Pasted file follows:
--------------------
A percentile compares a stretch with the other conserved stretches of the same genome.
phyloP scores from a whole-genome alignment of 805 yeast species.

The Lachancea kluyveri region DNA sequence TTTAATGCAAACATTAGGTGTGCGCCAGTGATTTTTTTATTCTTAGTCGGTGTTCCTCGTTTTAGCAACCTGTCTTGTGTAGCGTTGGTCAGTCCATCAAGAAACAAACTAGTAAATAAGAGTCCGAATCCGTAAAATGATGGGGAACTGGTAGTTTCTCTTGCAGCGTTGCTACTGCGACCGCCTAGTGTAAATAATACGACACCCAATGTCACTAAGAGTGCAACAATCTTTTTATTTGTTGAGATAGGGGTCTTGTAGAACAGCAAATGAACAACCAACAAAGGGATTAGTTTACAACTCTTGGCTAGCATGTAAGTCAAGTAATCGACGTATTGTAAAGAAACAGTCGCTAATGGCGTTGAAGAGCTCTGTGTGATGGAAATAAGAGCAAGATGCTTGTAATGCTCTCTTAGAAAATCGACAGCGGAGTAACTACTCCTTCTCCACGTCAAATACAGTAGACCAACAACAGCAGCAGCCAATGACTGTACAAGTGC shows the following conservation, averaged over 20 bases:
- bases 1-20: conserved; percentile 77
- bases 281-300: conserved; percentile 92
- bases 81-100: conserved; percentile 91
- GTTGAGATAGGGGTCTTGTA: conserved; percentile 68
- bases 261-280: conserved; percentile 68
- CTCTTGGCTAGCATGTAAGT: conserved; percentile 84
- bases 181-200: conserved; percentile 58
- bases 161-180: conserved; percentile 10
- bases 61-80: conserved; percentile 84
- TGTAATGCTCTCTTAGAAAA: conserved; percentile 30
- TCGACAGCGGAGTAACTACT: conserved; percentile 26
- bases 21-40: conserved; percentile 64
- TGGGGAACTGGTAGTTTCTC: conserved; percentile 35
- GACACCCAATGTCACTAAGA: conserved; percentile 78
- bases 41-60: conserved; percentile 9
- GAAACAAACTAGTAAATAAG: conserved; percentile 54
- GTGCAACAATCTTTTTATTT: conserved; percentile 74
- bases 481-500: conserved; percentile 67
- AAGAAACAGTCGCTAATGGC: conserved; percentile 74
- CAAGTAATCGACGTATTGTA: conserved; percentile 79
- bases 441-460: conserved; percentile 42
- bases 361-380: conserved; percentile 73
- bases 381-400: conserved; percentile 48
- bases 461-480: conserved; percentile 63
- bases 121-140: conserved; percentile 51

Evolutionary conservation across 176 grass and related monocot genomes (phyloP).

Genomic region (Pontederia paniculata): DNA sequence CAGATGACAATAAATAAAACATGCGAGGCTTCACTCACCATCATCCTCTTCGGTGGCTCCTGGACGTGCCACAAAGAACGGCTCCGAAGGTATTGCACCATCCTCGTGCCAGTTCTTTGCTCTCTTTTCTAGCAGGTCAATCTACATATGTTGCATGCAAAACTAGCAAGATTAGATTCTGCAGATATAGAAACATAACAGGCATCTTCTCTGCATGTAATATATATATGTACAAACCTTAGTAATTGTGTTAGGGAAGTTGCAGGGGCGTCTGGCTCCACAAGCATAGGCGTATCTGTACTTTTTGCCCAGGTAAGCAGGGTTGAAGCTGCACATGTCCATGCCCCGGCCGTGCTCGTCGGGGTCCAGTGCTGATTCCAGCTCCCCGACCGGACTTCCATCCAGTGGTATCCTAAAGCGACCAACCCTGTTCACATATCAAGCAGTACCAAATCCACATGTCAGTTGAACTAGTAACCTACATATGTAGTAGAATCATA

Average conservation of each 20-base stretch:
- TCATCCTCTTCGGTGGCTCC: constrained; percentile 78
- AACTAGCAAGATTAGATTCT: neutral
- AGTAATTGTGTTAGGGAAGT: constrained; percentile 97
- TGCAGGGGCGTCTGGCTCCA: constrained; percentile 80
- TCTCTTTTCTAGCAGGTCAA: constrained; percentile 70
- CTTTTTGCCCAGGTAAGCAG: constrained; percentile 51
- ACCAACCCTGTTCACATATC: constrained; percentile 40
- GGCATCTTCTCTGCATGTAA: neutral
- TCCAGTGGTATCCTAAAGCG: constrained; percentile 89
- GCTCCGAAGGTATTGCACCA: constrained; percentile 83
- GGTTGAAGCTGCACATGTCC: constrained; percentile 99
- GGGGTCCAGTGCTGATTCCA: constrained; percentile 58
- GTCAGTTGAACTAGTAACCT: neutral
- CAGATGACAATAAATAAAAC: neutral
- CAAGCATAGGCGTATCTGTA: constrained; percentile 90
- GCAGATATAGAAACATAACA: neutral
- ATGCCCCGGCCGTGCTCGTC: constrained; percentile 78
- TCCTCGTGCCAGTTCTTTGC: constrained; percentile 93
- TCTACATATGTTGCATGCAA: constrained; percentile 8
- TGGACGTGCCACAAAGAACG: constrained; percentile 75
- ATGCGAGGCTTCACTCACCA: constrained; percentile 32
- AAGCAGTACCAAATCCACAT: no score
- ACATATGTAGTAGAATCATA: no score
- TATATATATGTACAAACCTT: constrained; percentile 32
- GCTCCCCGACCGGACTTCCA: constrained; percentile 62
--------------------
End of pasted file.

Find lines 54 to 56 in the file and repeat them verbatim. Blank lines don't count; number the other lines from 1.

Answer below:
- ACATATGTAGTAGAATCATA: no score
- TATATATATGTACAAACCTT: constrained; percentile 32
- GCTCCCCGACCGGACTTCCA: constrained; percentile 62